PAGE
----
Reading and understanding your publication agreement (sometimes called a copyright transfer agreement) is important to make sure that your work can have the widest distribution possible and that you retain all of the rights you want. For example, some traditional publication agreements prevent you from distributing the work to colleagues, including a portion in a future publication, meet grant requirements for open access, or placing a copy on your website. Some agreements can be very short and may not detail the rights you are signing away. Here is an example of one such agreement:
"The author hereby assigns to ___________ the copyright in the above article, throughout the world, in any form, in any language, for the full term of copyright, effective upon acceptance for publication."
SHERPA/RoMEO summarizes journal copyright transfers and permissions by journal title for each version of the manuscript.
In this example, for the Journal of Popular Culture, the author has different rights based on which version of the manuscript they are interested in using and if they have paid to publish open access.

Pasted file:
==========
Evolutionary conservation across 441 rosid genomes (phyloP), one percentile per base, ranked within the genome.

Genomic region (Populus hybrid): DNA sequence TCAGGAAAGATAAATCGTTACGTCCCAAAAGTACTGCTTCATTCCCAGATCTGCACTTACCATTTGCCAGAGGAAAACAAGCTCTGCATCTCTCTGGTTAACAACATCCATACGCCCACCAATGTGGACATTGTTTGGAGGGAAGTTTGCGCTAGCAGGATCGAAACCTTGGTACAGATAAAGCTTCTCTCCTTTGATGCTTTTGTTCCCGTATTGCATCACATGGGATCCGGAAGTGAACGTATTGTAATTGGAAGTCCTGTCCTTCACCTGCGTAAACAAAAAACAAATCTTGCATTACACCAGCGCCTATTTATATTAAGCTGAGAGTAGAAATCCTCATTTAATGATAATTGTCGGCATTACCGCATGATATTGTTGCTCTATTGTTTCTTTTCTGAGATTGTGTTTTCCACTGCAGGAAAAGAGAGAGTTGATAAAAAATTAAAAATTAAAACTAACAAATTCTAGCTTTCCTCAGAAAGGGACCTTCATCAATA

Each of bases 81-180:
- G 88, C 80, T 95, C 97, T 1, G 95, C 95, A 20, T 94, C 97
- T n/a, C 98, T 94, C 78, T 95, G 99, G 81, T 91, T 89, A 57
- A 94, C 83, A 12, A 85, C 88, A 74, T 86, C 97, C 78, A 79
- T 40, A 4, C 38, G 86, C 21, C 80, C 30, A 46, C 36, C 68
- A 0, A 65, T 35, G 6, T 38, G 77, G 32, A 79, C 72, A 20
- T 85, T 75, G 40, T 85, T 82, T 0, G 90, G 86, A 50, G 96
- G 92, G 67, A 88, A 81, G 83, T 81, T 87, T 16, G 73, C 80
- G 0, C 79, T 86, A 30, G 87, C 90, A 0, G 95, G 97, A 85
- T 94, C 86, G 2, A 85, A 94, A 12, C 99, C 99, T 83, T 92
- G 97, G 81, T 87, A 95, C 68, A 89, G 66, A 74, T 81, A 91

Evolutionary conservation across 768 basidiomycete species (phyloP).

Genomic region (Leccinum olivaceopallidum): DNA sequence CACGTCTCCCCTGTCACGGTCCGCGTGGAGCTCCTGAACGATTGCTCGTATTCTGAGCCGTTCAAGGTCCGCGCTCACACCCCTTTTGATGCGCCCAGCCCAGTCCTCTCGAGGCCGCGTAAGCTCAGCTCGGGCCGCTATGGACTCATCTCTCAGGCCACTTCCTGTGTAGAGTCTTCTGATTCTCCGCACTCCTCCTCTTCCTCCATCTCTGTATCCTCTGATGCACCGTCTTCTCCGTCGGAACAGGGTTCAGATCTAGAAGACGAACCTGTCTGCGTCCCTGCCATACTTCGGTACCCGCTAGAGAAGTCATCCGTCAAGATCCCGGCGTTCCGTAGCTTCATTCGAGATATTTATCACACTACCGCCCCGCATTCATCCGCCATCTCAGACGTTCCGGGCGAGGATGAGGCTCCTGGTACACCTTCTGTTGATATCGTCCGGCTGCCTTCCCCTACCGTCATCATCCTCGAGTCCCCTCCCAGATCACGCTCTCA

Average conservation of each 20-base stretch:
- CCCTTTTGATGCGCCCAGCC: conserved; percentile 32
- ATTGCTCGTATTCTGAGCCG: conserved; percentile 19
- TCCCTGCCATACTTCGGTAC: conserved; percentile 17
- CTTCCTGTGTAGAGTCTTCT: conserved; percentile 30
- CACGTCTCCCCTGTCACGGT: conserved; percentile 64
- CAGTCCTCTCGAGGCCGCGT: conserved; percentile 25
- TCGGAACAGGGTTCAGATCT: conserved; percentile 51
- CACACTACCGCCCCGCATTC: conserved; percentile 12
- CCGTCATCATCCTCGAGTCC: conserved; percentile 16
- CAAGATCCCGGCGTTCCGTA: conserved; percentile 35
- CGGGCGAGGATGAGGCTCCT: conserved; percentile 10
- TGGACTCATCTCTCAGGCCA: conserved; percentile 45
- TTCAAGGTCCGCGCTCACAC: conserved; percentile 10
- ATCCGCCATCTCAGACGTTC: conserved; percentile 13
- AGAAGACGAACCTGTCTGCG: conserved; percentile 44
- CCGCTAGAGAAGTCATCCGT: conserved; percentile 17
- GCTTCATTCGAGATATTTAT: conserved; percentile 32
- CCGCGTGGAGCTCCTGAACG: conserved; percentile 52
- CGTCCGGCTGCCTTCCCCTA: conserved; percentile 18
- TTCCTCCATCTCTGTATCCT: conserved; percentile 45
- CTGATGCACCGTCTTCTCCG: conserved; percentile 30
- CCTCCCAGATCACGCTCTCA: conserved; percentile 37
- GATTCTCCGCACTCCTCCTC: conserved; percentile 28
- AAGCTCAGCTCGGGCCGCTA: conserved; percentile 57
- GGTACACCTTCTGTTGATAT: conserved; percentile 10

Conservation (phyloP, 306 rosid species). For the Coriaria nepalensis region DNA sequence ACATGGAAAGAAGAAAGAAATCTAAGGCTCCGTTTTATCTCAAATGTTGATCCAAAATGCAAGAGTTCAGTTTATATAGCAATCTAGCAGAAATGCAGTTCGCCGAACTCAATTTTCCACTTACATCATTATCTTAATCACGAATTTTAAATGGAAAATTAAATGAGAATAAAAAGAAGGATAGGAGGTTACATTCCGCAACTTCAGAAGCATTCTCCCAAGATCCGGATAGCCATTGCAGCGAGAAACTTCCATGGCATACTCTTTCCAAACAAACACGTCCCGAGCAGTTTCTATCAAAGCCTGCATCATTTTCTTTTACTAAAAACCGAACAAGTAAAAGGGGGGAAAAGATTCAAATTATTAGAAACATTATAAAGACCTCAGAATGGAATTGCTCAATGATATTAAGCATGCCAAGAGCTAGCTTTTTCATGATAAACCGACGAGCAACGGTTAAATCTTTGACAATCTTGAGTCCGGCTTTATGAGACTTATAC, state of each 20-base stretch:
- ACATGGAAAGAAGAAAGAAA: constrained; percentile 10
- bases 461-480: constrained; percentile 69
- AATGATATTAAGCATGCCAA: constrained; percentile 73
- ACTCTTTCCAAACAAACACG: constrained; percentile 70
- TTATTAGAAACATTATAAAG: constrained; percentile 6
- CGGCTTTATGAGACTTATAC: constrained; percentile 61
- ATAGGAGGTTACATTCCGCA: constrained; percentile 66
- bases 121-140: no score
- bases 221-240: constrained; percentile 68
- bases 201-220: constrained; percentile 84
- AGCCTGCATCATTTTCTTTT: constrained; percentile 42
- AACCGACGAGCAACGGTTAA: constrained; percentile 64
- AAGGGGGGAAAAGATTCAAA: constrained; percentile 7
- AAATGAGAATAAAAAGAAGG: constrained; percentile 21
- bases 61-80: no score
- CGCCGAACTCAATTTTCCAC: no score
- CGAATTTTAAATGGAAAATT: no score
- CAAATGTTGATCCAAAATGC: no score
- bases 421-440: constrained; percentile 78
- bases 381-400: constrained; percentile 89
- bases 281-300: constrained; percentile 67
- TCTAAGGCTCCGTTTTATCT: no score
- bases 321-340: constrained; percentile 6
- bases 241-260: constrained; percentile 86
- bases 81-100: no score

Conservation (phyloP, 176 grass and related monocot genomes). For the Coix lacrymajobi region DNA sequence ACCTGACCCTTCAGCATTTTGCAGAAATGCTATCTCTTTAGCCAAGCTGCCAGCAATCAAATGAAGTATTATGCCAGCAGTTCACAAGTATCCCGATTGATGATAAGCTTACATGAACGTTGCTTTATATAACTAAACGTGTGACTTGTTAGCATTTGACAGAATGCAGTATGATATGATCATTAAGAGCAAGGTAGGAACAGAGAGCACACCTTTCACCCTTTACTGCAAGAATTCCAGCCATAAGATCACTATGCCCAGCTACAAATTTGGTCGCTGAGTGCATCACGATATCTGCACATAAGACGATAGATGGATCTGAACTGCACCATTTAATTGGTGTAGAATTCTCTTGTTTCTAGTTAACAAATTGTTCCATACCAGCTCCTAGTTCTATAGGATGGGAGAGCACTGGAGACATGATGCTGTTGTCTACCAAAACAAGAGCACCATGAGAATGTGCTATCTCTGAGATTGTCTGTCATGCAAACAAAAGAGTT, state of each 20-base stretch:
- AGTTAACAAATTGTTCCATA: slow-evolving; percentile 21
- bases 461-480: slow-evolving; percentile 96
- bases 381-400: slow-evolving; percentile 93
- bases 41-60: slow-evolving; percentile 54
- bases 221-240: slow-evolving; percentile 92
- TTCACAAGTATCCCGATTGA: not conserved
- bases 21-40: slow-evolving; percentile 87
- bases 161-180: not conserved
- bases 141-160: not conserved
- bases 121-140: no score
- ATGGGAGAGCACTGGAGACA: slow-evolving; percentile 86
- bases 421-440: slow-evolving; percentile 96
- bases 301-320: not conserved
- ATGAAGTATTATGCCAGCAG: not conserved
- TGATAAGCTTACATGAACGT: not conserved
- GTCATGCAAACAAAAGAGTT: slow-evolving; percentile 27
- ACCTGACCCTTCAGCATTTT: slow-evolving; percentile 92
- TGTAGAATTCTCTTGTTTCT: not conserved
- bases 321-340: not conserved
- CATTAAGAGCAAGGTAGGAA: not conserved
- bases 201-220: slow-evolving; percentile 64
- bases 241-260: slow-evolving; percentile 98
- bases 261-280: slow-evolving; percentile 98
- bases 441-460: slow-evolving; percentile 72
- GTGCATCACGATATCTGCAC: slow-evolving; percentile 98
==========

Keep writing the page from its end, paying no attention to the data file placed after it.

When you click on a version, such as the accepted version (this version has been peer-reviewed but doesn't have any journal formatting applied to it), you'll see more detail about what you can do with your manuscript.
In this case, after 24 months, you can place the peer-reviewed copy on an author website or in an institutional repository as long as you link to the publisher's version as well.
Creative Commons licenses are a way to modify and indicate how others can use your content. This can be used to signal to others that they don't need to ask to remix something you've created, provided they include attribution. The licenses standardize ways to give the public permission to share and use your work on the conditions of your choice. These licenses are not an alternative to copyright and work alongside copyright.